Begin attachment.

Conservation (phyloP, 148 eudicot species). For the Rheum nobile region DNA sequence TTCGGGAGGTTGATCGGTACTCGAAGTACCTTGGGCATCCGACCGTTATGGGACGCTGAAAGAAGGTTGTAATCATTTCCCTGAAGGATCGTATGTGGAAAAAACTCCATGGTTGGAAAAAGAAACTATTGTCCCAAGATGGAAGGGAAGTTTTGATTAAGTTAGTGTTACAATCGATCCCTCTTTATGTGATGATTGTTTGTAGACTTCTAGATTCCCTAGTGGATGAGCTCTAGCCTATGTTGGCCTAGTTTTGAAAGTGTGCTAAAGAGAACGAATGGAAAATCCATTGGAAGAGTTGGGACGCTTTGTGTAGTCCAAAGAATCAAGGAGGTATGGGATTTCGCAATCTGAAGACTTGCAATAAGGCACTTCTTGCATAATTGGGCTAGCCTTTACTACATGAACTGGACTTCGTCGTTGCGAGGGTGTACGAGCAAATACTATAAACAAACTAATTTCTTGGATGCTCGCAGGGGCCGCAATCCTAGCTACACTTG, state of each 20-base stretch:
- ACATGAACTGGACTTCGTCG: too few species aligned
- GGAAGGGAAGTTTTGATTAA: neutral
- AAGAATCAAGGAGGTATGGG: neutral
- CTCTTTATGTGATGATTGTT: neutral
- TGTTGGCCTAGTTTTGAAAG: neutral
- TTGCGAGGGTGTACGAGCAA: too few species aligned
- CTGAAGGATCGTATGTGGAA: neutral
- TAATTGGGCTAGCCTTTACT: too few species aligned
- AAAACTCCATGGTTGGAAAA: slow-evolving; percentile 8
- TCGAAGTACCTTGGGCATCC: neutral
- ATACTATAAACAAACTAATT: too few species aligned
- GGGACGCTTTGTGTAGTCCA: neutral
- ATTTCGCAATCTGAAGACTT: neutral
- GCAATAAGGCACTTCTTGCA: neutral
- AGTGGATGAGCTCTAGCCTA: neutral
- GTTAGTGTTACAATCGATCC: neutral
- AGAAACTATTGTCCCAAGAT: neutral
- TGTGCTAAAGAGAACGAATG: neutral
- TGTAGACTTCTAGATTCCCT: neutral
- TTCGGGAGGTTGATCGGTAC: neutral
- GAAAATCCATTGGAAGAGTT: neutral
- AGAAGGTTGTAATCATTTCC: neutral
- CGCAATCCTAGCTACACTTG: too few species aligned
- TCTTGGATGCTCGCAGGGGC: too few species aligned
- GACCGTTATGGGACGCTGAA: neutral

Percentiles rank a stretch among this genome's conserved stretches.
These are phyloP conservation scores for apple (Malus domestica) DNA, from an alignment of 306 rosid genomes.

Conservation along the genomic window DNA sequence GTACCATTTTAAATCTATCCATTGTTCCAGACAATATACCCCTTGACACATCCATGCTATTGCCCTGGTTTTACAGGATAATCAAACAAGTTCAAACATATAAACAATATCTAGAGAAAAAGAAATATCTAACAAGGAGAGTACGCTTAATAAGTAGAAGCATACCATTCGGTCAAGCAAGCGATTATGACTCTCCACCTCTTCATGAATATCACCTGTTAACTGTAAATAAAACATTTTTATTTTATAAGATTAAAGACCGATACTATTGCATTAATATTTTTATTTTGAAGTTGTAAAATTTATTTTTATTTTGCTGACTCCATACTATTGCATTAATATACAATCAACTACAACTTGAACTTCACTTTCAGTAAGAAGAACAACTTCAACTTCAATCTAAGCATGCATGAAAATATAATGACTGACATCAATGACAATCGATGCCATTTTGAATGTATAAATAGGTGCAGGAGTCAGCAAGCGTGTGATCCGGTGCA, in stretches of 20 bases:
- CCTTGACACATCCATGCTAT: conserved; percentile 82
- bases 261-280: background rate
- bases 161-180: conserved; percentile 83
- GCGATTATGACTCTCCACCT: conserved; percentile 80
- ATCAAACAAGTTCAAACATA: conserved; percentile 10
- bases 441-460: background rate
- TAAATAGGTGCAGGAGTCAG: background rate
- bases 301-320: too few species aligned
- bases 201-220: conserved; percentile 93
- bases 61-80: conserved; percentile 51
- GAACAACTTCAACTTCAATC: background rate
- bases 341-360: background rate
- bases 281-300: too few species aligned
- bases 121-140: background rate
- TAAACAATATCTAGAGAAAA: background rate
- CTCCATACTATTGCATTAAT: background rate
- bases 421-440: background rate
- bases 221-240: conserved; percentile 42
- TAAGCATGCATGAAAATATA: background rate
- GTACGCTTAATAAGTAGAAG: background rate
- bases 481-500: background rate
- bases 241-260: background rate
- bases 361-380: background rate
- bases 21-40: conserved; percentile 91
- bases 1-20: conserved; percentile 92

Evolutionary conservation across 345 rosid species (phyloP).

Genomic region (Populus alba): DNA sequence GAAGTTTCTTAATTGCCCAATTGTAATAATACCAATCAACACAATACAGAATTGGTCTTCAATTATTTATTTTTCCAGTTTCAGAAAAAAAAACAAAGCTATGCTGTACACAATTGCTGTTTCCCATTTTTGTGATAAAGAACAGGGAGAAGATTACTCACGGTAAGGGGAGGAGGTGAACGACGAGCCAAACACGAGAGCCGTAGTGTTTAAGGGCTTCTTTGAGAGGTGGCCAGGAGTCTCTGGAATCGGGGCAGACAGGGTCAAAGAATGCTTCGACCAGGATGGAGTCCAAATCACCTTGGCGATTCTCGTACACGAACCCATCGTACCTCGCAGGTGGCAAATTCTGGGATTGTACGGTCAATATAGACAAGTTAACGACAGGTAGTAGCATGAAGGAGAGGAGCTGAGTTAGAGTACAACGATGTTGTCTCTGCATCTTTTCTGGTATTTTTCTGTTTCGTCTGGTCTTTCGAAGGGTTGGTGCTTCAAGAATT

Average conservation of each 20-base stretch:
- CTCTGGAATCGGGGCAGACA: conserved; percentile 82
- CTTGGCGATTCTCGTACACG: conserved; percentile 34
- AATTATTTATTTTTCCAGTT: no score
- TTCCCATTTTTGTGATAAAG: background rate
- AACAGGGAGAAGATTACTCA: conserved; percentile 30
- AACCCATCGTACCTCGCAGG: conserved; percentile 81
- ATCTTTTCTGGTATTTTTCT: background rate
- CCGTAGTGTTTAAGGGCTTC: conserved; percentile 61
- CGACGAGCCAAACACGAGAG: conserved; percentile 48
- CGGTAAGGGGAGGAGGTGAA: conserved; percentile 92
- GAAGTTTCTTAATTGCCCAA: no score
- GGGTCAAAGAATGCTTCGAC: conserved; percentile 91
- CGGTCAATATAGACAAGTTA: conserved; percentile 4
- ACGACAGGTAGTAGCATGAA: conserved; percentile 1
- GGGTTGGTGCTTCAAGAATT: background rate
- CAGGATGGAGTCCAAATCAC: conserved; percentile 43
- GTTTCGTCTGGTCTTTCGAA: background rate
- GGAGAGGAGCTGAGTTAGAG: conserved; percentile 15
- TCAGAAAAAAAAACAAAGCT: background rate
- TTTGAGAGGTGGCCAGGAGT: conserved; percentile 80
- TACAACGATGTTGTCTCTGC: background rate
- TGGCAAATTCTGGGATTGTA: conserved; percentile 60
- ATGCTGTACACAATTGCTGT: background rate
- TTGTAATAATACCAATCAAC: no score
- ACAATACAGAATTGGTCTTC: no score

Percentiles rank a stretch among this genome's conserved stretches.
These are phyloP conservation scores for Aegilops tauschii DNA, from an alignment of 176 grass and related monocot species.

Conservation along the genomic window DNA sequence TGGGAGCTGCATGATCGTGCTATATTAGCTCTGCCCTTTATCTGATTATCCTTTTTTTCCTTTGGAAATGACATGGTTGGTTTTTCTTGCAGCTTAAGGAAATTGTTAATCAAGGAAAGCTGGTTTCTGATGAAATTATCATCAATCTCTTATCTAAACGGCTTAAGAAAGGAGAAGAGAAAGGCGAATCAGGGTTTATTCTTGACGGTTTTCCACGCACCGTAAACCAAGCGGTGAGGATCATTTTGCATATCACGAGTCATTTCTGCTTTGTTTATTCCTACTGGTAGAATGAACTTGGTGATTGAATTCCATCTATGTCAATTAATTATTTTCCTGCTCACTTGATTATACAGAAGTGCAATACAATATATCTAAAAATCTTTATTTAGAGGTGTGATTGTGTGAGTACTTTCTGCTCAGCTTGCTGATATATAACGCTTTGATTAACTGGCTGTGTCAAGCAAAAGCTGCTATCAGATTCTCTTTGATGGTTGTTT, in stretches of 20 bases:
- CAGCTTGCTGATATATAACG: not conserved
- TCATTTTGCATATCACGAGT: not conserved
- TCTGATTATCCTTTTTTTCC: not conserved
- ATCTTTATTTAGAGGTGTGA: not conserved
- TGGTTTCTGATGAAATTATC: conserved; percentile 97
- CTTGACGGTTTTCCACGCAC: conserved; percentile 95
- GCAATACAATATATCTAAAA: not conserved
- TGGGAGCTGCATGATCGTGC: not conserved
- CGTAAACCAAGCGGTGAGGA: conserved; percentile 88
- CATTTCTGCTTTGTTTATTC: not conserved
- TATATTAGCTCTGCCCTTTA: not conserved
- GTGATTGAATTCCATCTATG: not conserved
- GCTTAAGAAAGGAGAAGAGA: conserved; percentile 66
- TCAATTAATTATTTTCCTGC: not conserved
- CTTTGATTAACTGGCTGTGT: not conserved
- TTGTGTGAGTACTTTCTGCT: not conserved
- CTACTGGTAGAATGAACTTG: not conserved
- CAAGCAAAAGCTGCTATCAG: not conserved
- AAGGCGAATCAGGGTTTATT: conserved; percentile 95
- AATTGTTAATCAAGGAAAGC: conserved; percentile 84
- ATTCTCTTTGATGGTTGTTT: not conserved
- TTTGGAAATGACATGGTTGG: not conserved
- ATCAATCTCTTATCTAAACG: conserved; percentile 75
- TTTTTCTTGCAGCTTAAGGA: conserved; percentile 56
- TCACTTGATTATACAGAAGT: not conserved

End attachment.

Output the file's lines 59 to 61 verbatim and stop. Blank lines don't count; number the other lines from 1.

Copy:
- CTTGGCGATTCTCGTACACG: conserved; percentile 34
- AATTATTTATTTTTCCAGTT: no score
- TTCCCATTTTTGTGATAAAG: background rate